In this new history of the Continental Army’s Grand Forage of 1778, award-winning military historian Ricardo A. Herrera uncovers what daily life was like for soldiers during the darkest and coldest days of the American Revolution: the Valley Forge winter. There the army launched its largest and riskiest operation—not a bloody battle against British forces but a campaign to feed itself and prevent starvation or dispersal during the long encampment. Herrera brings to light the army’s Herculean efforts to feed itself, support local and Continental governments, and challenge the British army. Highlighting the missteps and triumphs of both Gen. George Washington and his officers as well as ordinary soldiers, sailors and militiamen, Feeding Washington’s Army moves far beyond oft-told, heroic and mythical tales of Valley Forge and digs deeply into its daily reality, revealing how close the Continental Army came to succumbing to starvation and how strong and resourceful its soldiers and leaders were.
About the Speaker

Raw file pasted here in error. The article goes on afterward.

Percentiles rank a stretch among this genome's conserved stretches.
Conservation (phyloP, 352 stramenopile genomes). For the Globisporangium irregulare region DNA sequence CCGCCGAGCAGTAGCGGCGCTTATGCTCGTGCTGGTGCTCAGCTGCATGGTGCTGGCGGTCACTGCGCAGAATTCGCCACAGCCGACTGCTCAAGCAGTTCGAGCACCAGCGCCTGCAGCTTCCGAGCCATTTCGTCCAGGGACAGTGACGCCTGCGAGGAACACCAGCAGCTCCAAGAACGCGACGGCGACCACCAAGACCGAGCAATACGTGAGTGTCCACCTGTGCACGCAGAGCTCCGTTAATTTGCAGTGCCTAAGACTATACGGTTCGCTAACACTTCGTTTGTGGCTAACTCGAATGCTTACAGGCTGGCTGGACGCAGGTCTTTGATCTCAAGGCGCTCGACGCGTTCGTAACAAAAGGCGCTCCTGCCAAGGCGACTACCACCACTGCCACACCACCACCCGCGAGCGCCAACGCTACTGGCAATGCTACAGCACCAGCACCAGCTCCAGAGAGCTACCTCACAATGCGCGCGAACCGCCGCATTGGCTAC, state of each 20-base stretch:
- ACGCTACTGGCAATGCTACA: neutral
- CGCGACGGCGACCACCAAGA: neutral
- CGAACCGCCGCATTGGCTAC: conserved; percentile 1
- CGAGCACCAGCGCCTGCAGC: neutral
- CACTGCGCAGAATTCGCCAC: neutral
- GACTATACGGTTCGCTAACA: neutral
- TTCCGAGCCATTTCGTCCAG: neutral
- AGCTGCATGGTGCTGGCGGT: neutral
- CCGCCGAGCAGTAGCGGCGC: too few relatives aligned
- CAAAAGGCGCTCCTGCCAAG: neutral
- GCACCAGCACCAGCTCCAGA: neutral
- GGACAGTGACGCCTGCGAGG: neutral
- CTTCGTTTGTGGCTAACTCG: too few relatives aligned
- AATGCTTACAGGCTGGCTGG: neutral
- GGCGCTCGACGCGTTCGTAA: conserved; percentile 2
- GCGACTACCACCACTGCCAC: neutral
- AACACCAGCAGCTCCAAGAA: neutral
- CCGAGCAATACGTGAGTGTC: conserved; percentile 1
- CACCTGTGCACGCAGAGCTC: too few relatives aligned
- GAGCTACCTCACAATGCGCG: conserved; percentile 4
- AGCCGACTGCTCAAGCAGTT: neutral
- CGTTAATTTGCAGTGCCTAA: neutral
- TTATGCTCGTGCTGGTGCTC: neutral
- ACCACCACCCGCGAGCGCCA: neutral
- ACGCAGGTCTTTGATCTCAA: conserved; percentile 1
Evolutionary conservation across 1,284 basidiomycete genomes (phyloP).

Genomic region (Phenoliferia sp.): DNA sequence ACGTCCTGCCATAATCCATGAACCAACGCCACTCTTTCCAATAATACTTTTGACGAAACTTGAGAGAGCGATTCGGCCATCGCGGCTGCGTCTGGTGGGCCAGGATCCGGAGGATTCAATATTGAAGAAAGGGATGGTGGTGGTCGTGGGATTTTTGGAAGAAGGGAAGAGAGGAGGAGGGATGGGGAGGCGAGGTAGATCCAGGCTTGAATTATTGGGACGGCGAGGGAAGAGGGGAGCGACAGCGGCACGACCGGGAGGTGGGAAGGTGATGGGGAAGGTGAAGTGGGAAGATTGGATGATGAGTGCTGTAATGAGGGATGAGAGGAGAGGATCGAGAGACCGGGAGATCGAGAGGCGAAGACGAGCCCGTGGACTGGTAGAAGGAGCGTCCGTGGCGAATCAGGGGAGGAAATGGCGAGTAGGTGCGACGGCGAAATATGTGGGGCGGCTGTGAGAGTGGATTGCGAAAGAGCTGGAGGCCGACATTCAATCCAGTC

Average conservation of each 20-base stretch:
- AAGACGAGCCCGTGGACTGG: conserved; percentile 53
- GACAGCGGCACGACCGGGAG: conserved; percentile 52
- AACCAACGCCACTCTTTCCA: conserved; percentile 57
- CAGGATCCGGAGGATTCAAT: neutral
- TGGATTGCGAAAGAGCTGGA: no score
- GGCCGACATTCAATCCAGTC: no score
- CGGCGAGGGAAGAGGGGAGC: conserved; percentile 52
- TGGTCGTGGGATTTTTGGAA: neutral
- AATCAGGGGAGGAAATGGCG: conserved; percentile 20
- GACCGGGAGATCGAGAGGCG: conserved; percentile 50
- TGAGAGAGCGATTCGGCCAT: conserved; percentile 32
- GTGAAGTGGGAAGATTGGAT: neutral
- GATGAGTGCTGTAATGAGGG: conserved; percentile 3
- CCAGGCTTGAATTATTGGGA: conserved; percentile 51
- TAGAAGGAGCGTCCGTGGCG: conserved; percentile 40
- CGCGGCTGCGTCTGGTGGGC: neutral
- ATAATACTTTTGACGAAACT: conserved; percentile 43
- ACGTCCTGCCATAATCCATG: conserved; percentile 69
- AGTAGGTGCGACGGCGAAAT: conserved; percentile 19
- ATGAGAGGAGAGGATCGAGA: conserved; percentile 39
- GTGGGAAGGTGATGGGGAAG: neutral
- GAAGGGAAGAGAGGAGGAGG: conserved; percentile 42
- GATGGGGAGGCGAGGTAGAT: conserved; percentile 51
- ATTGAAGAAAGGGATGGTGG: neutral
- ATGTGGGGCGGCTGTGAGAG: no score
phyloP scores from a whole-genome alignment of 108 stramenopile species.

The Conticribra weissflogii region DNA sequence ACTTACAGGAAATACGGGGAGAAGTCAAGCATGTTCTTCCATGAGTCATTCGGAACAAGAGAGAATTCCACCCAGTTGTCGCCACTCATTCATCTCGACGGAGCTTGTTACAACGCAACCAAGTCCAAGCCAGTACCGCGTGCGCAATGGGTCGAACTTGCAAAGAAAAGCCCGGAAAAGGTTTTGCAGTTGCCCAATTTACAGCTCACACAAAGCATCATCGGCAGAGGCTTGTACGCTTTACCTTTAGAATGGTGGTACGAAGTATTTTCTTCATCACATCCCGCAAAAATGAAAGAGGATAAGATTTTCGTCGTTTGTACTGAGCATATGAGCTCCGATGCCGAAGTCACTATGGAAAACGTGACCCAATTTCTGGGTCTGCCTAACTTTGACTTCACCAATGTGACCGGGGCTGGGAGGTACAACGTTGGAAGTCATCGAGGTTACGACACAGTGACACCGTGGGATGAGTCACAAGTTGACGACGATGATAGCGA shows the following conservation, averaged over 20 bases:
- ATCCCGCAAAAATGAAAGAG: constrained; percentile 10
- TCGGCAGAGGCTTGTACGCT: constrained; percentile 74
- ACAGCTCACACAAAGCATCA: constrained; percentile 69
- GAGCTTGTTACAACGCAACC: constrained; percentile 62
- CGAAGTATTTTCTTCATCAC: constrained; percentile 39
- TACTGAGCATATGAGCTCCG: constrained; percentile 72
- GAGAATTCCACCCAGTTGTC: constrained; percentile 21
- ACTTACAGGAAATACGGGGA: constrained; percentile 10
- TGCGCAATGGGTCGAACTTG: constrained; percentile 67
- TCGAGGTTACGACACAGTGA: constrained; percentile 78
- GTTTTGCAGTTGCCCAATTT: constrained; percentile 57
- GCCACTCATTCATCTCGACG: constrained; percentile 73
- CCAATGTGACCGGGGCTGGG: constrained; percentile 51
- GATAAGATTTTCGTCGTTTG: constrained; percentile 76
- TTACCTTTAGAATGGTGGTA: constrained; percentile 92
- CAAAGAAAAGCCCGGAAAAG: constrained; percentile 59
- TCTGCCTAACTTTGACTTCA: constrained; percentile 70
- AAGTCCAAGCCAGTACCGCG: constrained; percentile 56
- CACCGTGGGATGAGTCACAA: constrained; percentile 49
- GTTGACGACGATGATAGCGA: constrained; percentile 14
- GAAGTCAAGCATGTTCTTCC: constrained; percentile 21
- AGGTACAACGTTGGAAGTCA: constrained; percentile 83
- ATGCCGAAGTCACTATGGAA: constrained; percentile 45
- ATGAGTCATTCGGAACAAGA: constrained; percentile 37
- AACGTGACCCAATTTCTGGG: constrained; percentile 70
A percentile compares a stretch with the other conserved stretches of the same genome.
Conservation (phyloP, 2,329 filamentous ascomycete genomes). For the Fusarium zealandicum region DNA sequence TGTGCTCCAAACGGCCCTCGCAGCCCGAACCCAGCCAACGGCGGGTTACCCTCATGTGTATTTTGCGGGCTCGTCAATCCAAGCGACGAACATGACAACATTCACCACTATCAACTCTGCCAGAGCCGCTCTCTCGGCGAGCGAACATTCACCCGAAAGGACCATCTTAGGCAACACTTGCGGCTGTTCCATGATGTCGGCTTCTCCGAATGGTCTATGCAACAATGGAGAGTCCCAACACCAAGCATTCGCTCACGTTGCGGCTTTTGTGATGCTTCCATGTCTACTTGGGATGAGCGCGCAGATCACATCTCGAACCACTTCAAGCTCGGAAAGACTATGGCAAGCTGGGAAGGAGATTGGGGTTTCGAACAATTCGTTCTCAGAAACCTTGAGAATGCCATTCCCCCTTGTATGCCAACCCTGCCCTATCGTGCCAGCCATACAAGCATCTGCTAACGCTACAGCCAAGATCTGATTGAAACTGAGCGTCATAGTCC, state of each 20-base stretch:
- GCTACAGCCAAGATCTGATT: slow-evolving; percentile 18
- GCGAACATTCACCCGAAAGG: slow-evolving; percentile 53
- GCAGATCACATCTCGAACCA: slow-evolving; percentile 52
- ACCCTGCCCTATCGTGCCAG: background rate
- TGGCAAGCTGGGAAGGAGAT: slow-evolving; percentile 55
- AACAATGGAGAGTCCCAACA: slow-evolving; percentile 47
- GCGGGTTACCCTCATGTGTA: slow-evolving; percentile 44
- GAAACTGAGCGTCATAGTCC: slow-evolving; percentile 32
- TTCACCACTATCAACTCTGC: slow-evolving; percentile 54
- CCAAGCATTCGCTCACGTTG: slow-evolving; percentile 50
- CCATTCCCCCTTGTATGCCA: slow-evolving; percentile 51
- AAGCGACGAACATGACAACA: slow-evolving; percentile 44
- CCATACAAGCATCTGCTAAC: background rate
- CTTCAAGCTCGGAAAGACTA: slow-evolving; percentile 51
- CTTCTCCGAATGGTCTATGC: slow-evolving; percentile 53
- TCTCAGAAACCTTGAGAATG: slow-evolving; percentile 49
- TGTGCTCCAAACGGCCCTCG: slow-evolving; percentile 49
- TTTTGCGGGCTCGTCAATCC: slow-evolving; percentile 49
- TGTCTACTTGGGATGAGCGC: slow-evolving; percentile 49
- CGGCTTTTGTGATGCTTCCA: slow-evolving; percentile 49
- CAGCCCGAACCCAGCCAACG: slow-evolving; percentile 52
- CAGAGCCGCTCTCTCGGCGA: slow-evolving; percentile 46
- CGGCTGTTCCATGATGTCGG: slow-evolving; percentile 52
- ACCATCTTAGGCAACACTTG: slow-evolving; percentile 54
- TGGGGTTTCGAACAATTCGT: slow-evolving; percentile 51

Ricardo A. Herrera is professor of history at Barracks is professor of history, US Army War College, Carlisle Barracks, PA, where he teaches in the Department of National Security and Strategy. Previously, he was a professor of Military History at the School of Advanced Military Studies (or the SAMS) of the US Army Command and General Staff College at Ft. Leavenworth, Kansas, where he taught for ten and a half years. Prior to joining the SAMS, he spent six years teaching, leading and designing staff rides at the Combat Studies Institute, U.S. Army Combined Arms Center, also at Fort Leavenworth. From 2002 through 2006, he was an assistant professor of history at Mount Union College, while serving as director of honors from 2005 through 2006. Throughout his career, he has been awarded several research fellowships, including a visiting fellowship at Maynooth University Arts & Humanities Institute of the National University of Ireland; a residential research fellowship at the Fred W. Smith National Library for the Study of George Washington at Mount Vernon; a residential research fellowship at the David Library of the American Revolution; a research fellowship at the Society for the History of the Early American Republic; and a Society of the Cincinnati scholars’ research fellowship grant. He has also published several articles, chapters and books including For Liberty and the Republic: The American Citizen as Soldier, 1775-1861 published by the (New York University Press, 2015).